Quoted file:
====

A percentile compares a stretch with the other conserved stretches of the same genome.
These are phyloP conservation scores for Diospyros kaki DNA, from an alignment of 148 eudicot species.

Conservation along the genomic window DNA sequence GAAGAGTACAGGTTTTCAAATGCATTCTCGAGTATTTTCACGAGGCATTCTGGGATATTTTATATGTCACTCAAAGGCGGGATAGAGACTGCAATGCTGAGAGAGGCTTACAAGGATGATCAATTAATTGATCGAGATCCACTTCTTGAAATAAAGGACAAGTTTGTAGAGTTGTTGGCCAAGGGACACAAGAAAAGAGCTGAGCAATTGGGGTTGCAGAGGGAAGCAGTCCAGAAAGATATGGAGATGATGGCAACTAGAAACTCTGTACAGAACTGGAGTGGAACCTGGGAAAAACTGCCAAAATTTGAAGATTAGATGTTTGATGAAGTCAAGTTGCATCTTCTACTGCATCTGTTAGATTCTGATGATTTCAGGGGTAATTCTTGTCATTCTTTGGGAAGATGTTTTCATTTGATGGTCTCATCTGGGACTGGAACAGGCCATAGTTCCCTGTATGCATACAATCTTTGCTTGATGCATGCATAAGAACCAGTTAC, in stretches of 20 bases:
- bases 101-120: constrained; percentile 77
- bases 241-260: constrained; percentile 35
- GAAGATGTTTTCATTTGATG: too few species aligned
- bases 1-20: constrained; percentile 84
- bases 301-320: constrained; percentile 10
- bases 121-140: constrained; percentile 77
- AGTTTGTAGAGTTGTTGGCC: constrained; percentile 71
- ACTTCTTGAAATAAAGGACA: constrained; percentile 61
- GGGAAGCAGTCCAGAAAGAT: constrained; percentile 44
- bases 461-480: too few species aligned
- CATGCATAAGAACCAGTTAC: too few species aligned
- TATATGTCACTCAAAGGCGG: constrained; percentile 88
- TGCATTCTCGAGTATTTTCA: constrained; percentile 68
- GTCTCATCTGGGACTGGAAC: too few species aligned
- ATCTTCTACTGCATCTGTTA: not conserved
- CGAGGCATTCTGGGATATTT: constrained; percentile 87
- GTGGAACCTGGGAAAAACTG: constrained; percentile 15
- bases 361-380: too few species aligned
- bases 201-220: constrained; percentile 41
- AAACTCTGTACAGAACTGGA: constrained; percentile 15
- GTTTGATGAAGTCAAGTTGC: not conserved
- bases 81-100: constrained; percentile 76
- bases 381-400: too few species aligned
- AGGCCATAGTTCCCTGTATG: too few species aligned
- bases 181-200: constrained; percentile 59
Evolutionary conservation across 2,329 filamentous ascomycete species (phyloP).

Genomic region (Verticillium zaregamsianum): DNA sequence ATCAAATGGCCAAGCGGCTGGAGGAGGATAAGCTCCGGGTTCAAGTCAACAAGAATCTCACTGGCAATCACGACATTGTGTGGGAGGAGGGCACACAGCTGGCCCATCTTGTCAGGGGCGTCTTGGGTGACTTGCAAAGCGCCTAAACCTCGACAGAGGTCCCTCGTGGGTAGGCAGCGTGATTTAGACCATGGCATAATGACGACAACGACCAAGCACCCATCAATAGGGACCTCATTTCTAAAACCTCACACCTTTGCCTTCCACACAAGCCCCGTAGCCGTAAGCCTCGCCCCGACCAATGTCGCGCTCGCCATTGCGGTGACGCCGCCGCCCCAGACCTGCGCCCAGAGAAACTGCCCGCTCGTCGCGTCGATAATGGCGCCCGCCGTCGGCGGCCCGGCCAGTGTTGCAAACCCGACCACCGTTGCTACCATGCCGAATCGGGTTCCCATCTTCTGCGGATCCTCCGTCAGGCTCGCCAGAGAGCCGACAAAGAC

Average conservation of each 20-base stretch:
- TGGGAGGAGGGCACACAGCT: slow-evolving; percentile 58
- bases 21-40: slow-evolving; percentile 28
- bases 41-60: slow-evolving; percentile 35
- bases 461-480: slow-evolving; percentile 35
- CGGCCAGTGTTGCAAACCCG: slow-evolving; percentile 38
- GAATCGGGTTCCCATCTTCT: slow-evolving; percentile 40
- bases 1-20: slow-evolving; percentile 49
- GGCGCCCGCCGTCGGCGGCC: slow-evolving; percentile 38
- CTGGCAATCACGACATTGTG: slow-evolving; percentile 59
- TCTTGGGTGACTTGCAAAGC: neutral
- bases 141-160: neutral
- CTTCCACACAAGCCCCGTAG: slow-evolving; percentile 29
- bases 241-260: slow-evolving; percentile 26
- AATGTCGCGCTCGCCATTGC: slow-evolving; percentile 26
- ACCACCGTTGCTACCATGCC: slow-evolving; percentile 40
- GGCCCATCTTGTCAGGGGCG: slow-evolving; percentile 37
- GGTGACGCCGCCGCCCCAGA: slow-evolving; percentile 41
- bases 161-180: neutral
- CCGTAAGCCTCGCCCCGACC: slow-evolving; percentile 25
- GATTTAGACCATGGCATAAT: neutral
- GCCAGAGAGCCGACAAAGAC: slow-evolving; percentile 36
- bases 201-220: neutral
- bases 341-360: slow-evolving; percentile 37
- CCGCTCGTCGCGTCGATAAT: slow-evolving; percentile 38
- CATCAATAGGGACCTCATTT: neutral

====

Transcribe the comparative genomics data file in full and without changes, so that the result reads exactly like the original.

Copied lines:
A percentile compares a stretch with the other conserved stretches of the same genome.
These are phyloP conservation scores for Diospyros kaki DNA, from an alignment of 148 eudicot species.

Conservation along the genomic window DNA sequence GAAGAGTACAGGTTTTCAAATGCATTCTCGAGTATTTTCACGAGGCATTCTGGGATATTTTATATGTCACTCAAAGGCGGGATAGAGACTGCAATGCTGAGAGAGGCTTACAAGGATGATCAATTAATTGATCGAGATCCACTTCTTGAAATAAAGGACAAGTTTGTAGAGTTGTTGGCCAAGGGACACAAGAAAAGAGCTGAGCAATTGGGGTTGCAGAGGGAAGCAGTCCAGAAAGATATGGAGATGATGGCAACTAGAAACTCTGTACAGAACTGGAGTGGAACCTGGGAAAAACTGCCAAAATTTGAAGATTAGATGTTTGATGAAGTCAAGTTGCATCTTCTACTGCATCTGTTAGATTCTGATGATTTCAGGGGTAATTCTTGTCATTCTTTGGGAAGATGTTTTCATTTGATGGTCTCATCTGGGACTGGAACAGGCCATAGTTCCCTGTATGCATACAATCTTTGCTTGATGCATGCATAAGAACCAGTTAC, in stretches of 20 bases:
- bases 101-120: constrained; percentile 77
- bases 241-260: constrained; percentile 35
- GAAGATGTTTTCATTTGATG: too few species aligned
- bases 1-20: constrained; percentile 84
- bases 301-320: constrained; percentile 10
- bases 121-140: constrained; percentile 77
- AGTTTGTAGAGTTGTTGGCC: constrained; percentile 71
- ACTTCTTGAAATAAAGGACA: constrained; percentile 61
- GGGAAGCAGTCCAGAAAGAT: constrained; percentile 44
- bases 461-480: too few species aligned
- CATGCATAAGAACCAGTTAC: too few species aligned
- TATATGTCACTCAAAGGCGG: constrained; percentile 88
- TGCATTCTCGAGTATTTTCA: constrained; percentile 68
- GTCTCATCTGGGACTGGAAC: too few species aligned
- ATCTTCTACTGCATCTGTTA: not conserved
- CGAGGCATTCTGGGATATTT: constrained; percentile 87
- GTGGAACCTGGGAAAAACTG: constrained; percentile 15
- bases 361-380: too few species aligned
- bases 201-220: constrained; percentile 41
- AAACTCTGTACAGAACTGGA: constrained; percentile 15
- GTTTGATGAAGTCAAGTTGC: not conserved
- bases 81-100: constrained; percentile 76
- bases 381-400: too few species aligned
- AGGCCATAGTTCCCTGTATG: too few species aligned
- bases 181-200: constrained; percentile 59
Evolutionary conservation across 2,329 filamentous ascomycete species (phyloP).

Genomic region (Verticillium zaregamsianum): DNA sequence ATCAAATGGCCAAGCGGCTGGAGGAGGATAAGCTCCGGGTTCAAGTCAACAAGAATCTCACTGGCAATCACGACATTGTGTGGGAGGAGGGCACACAGCTGGCCCATCTTGTCAGGGGCGTCTTGGGTGACTTGCAAAGCGCCTAAACCTCGACAGAGGTCCCTCGTGGGTAGGCAGCGTGATTTAGACCATGGCATAATGACGACAACGACCAAGCACCCATCAATAGGGACCTCATTTCTAAAACCTCACACCTTTGCCTTCCACACAAGCCCCGTAGCCGTAAGCCTCGCCCCGACCAATGTCGCGCTCGCCATTGCGGTGACGCCGCCGCCCCAGACCTGCGCCCAGAGAAACTGCCCGCTCGTCGCGTCGATAATGGCGCCCGCCGTCGGCGGCCCGGCCAGTGTTGCAAACCCGACCACCGTTGCTACCATGCCGAATCGGGTTCCCATCTTCTGCGGATCCTCCGTCAGGCTCGCCAGAGAGCCGACAAAGAC

Average conservation of each 20-base stretch:
- TGGGAGGAGGGCACACAGCT: slow-evolving; percentile 58
- bases 21-40: slow-evolving; percentile 28
- bases 41-60: slow-evolving; percentile 35
- bases 461-480: slow-evolving; percentile 35
- CGGCCAGTGTTGCAAACCCG: slow-evolving; percentile 38
- GAATCGGGTTCCCATCTTCT: slow-evolving; percentile 40
- bases 1-20: slow-evolving; percentile 49
- GGCGCCCGCCGTCGGCGGCC: slow-evolving; percentile 38
- CTGGCAATCACGACATTGTG: slow-evolving; percentile 59
- TCTTGGGTGACTTGCAAAGC: neutral
- bases 141-160: neutral
- CTTCCACACAAGCCCCGTAG: slow-evolving; percentile 29
- bases 241-260: slow-evolving; percentile 26
- AATGTCGCGCTCGCCATTGC: slow-evolving; percentile 26
- ACCACCGTTGCTACCATGCC: slow-evolving; percentile 40
- GGCCCATCTTGTCAGGGGCG: slow-evolving; percentile 37
- GGTGACGCCGCCGCCCCAGA: slow-evolving; percentile 41
- bases 161-180: neutral
- CCGTAAGCCTCGCCCCGACC: slow-evolving; percentile 25
- GATTTAGACCATGGCATAAT: neutral
- GCCAGAGAGCCGACAAAGAC: slow-evolving; percentile 36
- bases 201-220: neutral
- bases 341-360: slow-evolving; percentile 37
- CCGCTCGTCGCGTCGATAAT: slow-evolving; percentile 38
- CATCAATAGGGACCTCATTT: neutral